2. You don’t care if you’re wasteful.

It might sound rather glib, but maybe waste isn’t an issue. It’s within the realm of possibility that you have enough time and money to build a full-blown product, including every feature you can imagine, and if you’re wrong, you don’t care.

If you build big and are wrong, but do care that you wasted the time and money, then build a proper MVP.

When Apple was figuring out what its retail experience was to be they prototyped it.  They built a life-sized store. Was it an MVP?  We’re guessing Steve Jobs and Ron Johnson (the store’s designer) were not trying to find a balance between minimum and viability.  There’s no indication that they attempted to measure viability.   On the other hand, they didn’t roll out stores across the country based upon initial design concepts and assumptions.  They did build and scrap and then rebuild a full retail store experiment!  The prototype convinced the board to go ahead with a four-store trial run.

If you want to argue that Apple “doesn’t do MVPs” that’s fine – we’re not sure we agree – but for the sake of argument, fine.  Apple’s valuation is close to half a trillion dollars and they have 50K employees. Is this analogous to your situation?

3. You achieve product-market fit.

Product-market (P-M) fit is not a proposal.  Product-market fit occurs when the value proposition is proven by a substantial number of market transactions that creates business momentum.

The objective of the MVP is validated learning.  If you have P-M fit, you’ve proven viability, there’s no requirement to be minimal anymore.

Beware, the fallacy that more of a good thing is necessarily better. There’s no such thing as maximum viability.  Viability is a threshold.

When you’re on the disruptive end of the spectrum, a minimum viable product is maybe all you need to reach P-M fit. To stay ahead of the competition, however, you must continue to press forward toward the “whole product.” The whole product might include additional functionality, better positioning, packaging, complementary products, distribution partners – anything that not only satisfies the customer need, but also induces customer passion.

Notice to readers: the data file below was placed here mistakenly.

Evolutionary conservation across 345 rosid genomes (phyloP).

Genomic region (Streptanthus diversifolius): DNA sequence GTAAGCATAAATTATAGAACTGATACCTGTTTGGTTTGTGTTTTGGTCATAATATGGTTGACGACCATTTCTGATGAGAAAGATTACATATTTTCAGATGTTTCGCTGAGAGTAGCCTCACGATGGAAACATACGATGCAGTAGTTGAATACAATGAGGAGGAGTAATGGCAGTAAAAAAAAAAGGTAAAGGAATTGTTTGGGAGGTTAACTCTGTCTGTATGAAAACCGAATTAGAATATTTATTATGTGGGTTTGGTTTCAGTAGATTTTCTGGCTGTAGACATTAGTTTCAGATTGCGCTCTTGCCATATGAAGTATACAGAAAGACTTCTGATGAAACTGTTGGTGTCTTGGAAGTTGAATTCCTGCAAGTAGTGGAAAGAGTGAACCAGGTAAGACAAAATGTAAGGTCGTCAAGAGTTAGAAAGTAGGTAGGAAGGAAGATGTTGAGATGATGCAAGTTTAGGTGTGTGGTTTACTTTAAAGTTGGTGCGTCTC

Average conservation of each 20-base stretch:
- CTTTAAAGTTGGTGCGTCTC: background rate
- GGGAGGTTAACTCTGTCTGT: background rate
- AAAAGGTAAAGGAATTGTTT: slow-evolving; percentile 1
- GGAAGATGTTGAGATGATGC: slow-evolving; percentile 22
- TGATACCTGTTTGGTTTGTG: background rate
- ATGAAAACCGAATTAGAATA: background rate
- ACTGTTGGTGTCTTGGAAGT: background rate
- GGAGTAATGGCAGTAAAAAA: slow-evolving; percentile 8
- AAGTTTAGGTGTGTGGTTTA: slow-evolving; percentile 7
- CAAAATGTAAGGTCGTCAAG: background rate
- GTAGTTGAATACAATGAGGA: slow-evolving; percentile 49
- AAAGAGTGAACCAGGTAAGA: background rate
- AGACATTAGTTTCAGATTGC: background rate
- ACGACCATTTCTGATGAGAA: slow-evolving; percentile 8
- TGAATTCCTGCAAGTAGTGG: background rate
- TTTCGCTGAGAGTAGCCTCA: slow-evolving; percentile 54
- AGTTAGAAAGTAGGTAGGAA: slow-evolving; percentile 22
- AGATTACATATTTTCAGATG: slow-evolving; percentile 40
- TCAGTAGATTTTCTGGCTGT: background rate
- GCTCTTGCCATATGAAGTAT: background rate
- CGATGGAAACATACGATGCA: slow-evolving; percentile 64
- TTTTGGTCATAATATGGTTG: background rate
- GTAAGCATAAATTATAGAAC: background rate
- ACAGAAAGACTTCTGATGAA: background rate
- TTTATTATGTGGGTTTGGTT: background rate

Once you achieve P-M fit, you pursue whole product to crush the competition.  Once you achieve P-M fit, you don’t want to be minimal anymore.  This isn’t to say you can’t be lean (see lean manufacturing) or continue to learn, but at this point you know what to execute on.

In general, once you know, you optimize for executing, not learning.  As the market pulls the product out of you, you build it!  Fully!

The trap is in “knowing.” Having conviction isn’t the same as knowing. Faith-based belief in your vision leads to bigger disruption is feel-good claptrap. It’s the "Myth of the Visionary" and there’s no evidence for it, not at Apple, Tesla, or anywhere else.

Keep in mind these points:

  • Viability (the V in MVP) is determined by the market, not your whim
  • “Knowing” is a trap.  Do you know or merely think you know?
  • Functionality above and beyond viable, does not make you more viable; it can actually destroy viability. (This is why “best” product rarely wins.)
  • Don’t release your MVP to the world, but rather to a select group (eg early adopters).
  • Once you’ve learned, execute on what you’ve learned, while also maintaining new learning.
Lastly, determining your position on the Innovation Spectrum provides much needed context, and with context you can decide whether or not building an MVP is necessary. Remember, it is wasteful to hang on to MVP when you should be building a “whole product."